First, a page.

One of the key requirements for achieving universal health coverage is the proper design and implementation of essential health benefits package (EHPs). We systematically reviewed the evidence on barriers and facilitators to the implementation of EHPs within primary health care settings in low‐income and middle‐income countries.
We searched multiple databases and the gray literature. Two reviewers completed independently and in duplicate data selection, data extraction, and quality assessment. We synthesized the findings according to the following health systems arrangement levels: governance, financial, and delivery arrangements.
Ten studies met the eligibility criteria. At the governance level, key reported barriers were insufficient policymaker‐implementer interactions, limited involvement of consumers and stakeholders, sub‐optimal primary health care network arrangement, poor marketing and promotion of package, and insufficient coordination with community network. The key reported facilitator was the presence of a legal policy framework for package implementation. At the financial level, barriers included delays and inadequate remunerations to health care providers while facilitators included government and donor commitments to financing of package and flexibility in exploring new funding mechanisms. At the delivery level, barriers included inadequate supervision, poor facility infrastructure, limited availability of equipment and supplies, and shortages of workers. Facilitators included proper training and management of workforce, availability of female health workers, presence of clearly defined packages, and continuum of care, including referrals to promote comprehensive service delivery.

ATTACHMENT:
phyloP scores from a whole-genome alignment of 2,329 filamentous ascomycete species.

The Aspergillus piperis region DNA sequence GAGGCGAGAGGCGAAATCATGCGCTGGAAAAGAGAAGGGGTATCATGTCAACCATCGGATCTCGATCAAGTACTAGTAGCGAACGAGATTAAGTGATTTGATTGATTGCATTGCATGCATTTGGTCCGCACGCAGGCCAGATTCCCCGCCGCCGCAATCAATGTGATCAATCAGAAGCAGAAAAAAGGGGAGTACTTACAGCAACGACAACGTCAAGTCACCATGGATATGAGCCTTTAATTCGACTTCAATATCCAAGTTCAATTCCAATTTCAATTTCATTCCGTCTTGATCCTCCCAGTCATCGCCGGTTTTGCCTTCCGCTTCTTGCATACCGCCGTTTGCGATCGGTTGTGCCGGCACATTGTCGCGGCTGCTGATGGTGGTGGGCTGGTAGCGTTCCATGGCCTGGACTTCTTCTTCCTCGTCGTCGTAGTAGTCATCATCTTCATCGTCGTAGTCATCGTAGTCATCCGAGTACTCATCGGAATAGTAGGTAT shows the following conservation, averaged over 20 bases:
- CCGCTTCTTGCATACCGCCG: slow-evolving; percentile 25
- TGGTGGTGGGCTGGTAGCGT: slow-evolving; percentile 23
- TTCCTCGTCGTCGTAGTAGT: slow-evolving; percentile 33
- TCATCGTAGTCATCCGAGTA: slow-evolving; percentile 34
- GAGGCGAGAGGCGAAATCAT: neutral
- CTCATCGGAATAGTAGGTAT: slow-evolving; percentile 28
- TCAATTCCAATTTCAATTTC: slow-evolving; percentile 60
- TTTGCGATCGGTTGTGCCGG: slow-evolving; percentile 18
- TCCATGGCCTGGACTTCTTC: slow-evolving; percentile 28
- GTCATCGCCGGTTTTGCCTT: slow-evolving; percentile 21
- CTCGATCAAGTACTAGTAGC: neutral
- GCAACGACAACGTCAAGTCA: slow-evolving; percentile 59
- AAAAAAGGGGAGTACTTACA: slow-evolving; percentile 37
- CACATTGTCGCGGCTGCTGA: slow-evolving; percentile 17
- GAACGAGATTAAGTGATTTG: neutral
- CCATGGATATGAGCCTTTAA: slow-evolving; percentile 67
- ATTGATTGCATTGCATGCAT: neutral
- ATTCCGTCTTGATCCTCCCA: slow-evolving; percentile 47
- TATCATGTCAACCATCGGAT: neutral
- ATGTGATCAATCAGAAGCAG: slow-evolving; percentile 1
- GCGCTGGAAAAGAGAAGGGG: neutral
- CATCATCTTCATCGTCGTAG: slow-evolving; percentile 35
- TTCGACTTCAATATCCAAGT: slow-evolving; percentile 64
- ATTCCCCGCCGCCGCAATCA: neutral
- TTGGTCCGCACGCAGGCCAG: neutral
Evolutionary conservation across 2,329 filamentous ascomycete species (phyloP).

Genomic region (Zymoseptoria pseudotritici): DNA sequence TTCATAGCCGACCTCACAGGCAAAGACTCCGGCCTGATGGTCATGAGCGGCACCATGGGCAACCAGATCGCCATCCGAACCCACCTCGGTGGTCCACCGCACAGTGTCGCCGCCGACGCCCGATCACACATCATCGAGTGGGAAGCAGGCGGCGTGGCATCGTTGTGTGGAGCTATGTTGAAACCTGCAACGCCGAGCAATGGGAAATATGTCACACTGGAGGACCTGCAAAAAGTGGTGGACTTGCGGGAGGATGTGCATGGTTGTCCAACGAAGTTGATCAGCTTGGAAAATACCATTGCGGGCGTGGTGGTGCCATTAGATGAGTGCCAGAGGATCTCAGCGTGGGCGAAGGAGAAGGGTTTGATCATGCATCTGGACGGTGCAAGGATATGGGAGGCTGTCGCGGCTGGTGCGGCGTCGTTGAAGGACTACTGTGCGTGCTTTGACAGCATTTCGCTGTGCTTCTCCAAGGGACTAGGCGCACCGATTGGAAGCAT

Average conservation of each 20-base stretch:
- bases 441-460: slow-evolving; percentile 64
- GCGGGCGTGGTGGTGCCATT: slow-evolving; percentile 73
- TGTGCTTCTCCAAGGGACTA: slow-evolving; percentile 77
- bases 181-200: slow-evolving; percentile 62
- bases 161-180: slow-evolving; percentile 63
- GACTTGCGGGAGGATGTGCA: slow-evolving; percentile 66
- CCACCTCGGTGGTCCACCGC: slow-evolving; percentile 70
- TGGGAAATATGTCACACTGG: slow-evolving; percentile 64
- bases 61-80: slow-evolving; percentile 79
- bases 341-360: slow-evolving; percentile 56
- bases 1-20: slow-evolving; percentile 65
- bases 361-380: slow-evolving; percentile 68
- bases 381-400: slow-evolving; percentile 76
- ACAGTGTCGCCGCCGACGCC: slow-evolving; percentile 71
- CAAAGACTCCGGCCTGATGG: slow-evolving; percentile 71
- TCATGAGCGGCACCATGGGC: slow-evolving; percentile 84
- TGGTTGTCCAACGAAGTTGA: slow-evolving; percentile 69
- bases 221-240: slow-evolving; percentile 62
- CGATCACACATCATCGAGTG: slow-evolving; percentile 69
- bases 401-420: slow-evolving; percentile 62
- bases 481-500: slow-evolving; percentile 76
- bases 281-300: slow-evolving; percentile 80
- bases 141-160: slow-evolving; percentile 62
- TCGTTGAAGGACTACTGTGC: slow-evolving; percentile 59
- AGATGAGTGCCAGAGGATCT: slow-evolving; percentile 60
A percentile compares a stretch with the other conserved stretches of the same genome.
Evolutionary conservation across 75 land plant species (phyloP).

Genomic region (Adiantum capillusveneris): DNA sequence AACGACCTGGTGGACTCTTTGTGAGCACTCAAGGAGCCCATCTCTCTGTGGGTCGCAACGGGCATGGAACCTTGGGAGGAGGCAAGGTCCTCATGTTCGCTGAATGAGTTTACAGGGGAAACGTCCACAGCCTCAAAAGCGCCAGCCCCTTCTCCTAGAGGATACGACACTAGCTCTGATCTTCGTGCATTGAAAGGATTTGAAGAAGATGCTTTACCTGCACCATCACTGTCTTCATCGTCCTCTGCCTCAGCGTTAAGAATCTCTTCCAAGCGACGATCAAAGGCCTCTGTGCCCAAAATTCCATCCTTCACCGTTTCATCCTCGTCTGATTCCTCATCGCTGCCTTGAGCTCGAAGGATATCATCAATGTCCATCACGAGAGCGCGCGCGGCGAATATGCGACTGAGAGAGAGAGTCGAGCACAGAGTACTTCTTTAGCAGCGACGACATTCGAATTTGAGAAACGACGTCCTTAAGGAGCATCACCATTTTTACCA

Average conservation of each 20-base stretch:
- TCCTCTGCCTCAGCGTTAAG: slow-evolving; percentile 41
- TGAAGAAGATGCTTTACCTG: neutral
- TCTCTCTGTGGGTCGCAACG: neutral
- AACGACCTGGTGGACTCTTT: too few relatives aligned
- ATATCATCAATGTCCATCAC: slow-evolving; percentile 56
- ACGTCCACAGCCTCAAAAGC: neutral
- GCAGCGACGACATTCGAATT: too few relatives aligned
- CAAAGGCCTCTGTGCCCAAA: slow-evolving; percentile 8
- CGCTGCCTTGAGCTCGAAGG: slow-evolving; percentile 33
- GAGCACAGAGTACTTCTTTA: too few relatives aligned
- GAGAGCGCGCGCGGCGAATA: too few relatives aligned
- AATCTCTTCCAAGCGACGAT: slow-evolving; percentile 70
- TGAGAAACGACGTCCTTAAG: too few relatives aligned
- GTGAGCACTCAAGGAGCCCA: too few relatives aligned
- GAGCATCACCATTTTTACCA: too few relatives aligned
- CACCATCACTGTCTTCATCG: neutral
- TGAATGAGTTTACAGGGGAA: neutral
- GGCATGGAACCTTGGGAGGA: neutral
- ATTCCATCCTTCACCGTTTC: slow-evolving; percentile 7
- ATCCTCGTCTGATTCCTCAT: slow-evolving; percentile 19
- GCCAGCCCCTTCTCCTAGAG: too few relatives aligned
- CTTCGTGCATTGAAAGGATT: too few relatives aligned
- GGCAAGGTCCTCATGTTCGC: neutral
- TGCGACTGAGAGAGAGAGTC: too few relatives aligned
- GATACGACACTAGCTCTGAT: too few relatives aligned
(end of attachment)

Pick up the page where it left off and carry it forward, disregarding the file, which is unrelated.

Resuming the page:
We identified a set of barriers and facilitators that need to be addressed to ensure proper implementation of EHPs within primary health care settings.